`If any one of these men, or all of these men, were disposed to spare him--which is a large supposition; for what is his life, or any man's to them!--I doubt if they durst spare him after the demonstration in the court.'。， The Vengeance and Jacques Three vied with each other in their fervent protestations that she was the most admirable and marvellous of witnesses. The little citizen, not to be outdone, declared her to be a celestial witness.
。， `Extermination is good doctrine, my wife,' said Defarge, rather troubled; `in general, I say nothing against it. But this Doctor has suffered much; you have seen him to-day; you have observed his face when the paper was read.'
`Yes. He will perish: there is no real hope,' echoed Carton. And walked with a settled step, down-stairs.CHAPTER XIIDarknessSYDNEY CARTON paused in the street, not quite decided where to go. `At Tellson's banking-house at nine,' he said, with a musing face. `Shall I do well, in the mean time, to show myself? I think so. It is best that these people should know there is such a man as I here; it is a sound precaution, and may be a necessary preparation. But care, care, care! Let me think it out!'。， Twelve gone for ever.
There happened to be no customer in the shop but Jacques Three, of the restless fingers and the croaking voice. This man, whom he had seen upon the Jury, stood drinking at the little counter, in conversation with the Defarges, man and wife. The Vengeance assisted in the conversation, like a regular member of the establishment.。， `You see?' said Carton, looking up, as he kneeled on one knee beside the insensible figure, putting the paper in the breast: `is your hazard very great?'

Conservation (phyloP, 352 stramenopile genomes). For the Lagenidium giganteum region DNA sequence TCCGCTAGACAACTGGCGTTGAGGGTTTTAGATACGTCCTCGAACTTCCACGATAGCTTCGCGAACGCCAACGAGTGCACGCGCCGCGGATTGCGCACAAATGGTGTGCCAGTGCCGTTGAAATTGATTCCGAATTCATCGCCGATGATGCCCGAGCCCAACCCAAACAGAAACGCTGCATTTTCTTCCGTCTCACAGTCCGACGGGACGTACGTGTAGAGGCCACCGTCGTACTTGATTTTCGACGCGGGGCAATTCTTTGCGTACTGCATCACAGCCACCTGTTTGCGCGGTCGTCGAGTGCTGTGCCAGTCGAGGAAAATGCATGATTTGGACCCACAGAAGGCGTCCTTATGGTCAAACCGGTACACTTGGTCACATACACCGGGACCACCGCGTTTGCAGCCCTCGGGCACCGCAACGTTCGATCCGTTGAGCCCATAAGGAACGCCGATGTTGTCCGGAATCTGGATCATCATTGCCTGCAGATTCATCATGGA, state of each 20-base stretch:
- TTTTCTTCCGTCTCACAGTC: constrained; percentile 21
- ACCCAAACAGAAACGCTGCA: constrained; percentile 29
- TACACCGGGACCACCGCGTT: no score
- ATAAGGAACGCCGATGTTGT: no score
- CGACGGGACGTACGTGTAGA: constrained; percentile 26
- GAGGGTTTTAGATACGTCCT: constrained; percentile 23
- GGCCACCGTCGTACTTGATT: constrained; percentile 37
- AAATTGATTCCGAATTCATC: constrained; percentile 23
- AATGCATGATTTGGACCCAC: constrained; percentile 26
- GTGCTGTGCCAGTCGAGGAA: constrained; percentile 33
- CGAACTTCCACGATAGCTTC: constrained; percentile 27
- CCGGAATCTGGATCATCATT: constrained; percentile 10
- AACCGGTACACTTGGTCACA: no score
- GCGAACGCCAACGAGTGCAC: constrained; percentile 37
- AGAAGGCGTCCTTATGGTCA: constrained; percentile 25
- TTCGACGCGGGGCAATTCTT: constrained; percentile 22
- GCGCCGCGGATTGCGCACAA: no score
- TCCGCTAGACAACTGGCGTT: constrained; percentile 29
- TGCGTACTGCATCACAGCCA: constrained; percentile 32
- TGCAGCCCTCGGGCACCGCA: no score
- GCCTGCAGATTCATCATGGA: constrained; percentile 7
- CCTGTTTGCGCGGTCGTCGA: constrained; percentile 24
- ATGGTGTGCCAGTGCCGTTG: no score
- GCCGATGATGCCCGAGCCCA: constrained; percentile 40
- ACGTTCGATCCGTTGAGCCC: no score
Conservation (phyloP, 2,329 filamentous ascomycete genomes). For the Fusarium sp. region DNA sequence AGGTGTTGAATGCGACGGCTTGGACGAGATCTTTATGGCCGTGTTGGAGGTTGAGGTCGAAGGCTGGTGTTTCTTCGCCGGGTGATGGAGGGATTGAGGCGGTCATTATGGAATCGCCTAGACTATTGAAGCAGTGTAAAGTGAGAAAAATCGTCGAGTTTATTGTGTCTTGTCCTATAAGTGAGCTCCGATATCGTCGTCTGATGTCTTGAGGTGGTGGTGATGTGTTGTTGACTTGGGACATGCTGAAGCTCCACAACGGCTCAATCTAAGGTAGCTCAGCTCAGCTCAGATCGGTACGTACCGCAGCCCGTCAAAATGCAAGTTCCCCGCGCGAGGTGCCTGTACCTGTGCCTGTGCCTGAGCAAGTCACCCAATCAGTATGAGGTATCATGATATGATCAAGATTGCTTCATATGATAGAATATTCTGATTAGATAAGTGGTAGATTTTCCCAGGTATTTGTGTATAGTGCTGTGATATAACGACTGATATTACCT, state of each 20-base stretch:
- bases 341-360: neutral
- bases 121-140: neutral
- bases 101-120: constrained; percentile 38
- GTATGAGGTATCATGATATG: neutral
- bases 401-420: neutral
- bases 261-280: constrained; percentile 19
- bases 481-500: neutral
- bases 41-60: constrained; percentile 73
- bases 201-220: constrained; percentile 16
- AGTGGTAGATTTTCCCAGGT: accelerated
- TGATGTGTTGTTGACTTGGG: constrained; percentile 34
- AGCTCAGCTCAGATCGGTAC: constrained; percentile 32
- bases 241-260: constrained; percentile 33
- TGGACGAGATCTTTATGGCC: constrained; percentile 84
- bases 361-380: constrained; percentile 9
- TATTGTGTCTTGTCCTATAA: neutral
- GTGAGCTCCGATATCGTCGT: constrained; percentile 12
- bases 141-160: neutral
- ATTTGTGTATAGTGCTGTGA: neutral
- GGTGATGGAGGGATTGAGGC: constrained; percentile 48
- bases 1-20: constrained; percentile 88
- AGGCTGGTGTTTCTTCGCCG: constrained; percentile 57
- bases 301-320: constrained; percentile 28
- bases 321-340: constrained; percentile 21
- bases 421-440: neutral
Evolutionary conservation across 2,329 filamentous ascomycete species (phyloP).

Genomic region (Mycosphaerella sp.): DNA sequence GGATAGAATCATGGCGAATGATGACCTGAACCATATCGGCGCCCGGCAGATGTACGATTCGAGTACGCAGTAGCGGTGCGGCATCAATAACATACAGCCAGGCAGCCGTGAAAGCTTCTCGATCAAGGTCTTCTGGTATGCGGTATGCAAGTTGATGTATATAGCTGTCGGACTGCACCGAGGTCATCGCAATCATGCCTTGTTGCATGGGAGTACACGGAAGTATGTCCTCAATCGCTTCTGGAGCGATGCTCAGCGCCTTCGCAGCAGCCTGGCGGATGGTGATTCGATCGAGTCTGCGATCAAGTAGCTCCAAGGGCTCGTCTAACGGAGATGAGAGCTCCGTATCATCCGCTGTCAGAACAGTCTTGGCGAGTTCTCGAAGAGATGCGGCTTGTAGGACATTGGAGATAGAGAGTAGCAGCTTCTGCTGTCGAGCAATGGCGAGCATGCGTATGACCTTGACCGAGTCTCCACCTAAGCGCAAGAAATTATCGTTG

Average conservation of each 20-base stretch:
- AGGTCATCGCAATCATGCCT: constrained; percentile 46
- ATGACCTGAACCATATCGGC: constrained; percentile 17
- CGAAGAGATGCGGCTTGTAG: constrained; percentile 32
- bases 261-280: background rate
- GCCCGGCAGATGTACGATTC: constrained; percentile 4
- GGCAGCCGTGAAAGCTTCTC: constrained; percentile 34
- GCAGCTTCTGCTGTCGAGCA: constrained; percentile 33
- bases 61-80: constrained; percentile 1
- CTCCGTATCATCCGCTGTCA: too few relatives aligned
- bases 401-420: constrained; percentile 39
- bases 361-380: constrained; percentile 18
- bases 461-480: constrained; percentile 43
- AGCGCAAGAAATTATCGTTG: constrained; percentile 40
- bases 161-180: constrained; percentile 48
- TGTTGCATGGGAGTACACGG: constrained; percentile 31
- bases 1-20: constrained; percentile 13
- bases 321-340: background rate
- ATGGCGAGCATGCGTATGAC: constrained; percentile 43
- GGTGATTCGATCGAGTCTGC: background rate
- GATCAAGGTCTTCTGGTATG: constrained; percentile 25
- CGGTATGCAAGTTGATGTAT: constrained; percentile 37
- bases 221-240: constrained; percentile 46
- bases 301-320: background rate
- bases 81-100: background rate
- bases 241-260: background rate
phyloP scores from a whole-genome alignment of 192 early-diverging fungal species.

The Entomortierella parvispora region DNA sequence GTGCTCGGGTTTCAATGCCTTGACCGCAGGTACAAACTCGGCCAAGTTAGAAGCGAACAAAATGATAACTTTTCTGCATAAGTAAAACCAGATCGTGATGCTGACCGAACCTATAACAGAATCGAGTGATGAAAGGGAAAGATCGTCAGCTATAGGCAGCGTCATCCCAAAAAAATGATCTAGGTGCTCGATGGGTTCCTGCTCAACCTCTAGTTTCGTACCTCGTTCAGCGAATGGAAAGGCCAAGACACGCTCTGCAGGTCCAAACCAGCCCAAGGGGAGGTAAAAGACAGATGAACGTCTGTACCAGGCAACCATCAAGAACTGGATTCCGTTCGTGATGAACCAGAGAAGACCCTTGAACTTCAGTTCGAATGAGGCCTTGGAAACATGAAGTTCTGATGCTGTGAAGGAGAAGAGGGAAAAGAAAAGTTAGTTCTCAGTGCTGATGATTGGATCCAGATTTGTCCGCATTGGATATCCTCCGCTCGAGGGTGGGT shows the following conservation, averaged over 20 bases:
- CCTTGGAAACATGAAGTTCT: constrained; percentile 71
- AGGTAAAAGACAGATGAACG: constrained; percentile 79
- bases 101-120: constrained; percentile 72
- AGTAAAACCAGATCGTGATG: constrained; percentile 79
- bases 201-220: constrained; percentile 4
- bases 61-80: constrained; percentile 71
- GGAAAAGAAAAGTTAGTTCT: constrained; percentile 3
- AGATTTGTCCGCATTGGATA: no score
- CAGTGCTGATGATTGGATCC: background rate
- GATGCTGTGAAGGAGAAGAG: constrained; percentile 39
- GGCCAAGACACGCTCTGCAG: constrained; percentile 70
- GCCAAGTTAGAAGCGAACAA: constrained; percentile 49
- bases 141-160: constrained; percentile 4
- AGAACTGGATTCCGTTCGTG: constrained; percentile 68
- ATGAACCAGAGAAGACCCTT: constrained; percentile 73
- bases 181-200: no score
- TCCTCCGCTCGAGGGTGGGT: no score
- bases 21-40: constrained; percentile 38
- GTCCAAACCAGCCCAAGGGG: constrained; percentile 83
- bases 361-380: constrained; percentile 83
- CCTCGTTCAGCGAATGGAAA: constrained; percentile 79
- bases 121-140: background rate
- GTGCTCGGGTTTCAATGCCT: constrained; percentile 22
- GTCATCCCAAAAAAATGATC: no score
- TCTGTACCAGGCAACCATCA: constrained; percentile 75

。， `From the time of our alighting at the outer gate (which we found locked, and which one of the brothers had opened to admit us, and had re-locked), I had heard cries proceeding from an upper chamber. I was conducted to this chamber straight, the cries growing louder as we ascended the stairs, and I found a patient in a high fever of the brain, lying on a bed.
`Alexandre Manette. Physician. French. Which is he?'。， `One cloudy moonlight night, in the third week of December (I think the twenty-second of the month) in the year 1757, I was walking on a retired part of the quay by the Seine for the refreshment of the frosty air, at an hour's distance from my place of residence in the Street of the School of Medicine, when a carriage came along behind me, driven very fast. As I stood aside to let that carriage pass, apprehensive that it might otherwise run me down, a head was put out at the window, and a voice called to the driver to stop.
`In a word,' said Madame Defarge, coming out of her short abstraction, `I cannot trust my husband in this matter.Not only do I feel, since last night, that I dare not confide to him the details of my projects; but also I feel that if I delay, there is danger of his giving warning, and then they might escape.。， `I salute you, citizens.--And the first danger passed!'